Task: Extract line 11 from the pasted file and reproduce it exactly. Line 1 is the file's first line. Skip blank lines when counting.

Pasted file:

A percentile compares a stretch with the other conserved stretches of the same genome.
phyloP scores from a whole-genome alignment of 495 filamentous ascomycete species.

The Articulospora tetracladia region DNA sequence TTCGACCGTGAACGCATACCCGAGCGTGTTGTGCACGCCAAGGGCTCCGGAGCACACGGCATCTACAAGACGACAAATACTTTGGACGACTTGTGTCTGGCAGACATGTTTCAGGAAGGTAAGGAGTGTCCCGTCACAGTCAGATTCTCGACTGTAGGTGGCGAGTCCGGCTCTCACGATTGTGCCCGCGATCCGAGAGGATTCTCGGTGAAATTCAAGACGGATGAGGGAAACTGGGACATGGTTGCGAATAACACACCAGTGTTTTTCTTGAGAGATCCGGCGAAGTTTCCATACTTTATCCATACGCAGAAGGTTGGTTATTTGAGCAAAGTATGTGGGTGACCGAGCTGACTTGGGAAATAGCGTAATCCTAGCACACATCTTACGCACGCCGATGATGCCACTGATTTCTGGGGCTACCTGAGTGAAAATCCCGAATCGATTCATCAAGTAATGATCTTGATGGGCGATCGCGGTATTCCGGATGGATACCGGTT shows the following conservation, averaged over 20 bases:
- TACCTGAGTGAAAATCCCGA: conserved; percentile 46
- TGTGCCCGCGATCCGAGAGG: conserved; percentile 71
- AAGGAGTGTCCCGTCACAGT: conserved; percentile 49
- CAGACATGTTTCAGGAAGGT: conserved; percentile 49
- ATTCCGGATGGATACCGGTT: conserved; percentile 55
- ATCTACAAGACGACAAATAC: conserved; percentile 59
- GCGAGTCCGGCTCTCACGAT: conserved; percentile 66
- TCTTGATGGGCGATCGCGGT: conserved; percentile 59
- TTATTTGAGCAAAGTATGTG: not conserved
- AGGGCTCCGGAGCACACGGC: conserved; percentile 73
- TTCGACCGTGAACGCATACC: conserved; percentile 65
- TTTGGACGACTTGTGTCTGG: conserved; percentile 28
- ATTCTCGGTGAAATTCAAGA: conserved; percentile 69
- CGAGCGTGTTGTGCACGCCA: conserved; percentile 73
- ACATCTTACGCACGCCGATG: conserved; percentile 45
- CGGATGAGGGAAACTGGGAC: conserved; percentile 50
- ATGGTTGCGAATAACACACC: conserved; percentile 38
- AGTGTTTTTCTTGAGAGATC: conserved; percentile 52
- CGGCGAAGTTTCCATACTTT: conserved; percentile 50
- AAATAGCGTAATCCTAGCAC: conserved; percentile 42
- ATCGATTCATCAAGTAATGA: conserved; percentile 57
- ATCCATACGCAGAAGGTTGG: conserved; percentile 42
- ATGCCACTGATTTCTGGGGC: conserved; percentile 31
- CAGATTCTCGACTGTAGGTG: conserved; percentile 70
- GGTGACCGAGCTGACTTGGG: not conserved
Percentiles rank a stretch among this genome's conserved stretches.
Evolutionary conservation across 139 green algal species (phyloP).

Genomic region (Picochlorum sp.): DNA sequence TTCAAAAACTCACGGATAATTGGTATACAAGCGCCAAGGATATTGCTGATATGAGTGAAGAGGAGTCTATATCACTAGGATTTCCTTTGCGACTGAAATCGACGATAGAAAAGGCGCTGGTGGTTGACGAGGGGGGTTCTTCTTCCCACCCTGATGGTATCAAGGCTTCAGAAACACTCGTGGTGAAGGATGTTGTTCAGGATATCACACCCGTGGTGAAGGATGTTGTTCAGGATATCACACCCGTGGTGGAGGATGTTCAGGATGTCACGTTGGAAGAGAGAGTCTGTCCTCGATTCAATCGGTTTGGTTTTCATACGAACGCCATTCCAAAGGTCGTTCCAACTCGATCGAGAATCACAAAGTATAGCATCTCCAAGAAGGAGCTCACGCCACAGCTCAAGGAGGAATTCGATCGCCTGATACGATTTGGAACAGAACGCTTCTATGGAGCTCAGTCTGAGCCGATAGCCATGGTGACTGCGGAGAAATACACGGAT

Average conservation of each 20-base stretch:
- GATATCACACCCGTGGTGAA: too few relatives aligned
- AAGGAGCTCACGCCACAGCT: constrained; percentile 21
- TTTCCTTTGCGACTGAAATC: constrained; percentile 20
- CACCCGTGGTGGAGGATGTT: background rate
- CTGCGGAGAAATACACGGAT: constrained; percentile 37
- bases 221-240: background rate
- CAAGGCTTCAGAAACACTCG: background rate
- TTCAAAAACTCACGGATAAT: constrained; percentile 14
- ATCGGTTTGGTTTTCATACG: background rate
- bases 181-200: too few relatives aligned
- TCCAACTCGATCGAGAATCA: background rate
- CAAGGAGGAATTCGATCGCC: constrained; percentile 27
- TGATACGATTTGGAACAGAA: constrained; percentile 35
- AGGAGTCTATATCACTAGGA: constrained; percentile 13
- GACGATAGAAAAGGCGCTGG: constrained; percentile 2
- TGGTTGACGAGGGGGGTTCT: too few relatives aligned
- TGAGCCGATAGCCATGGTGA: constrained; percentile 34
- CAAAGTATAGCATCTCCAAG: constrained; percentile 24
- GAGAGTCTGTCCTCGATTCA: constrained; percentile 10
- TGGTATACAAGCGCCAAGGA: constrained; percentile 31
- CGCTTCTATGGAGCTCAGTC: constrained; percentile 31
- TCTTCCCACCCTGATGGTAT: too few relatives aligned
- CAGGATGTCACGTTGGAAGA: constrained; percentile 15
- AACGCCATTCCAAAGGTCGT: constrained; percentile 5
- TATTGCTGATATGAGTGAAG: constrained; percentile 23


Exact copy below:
- TCTTGATGGGCGATCGCGGT: conserved; percentile 59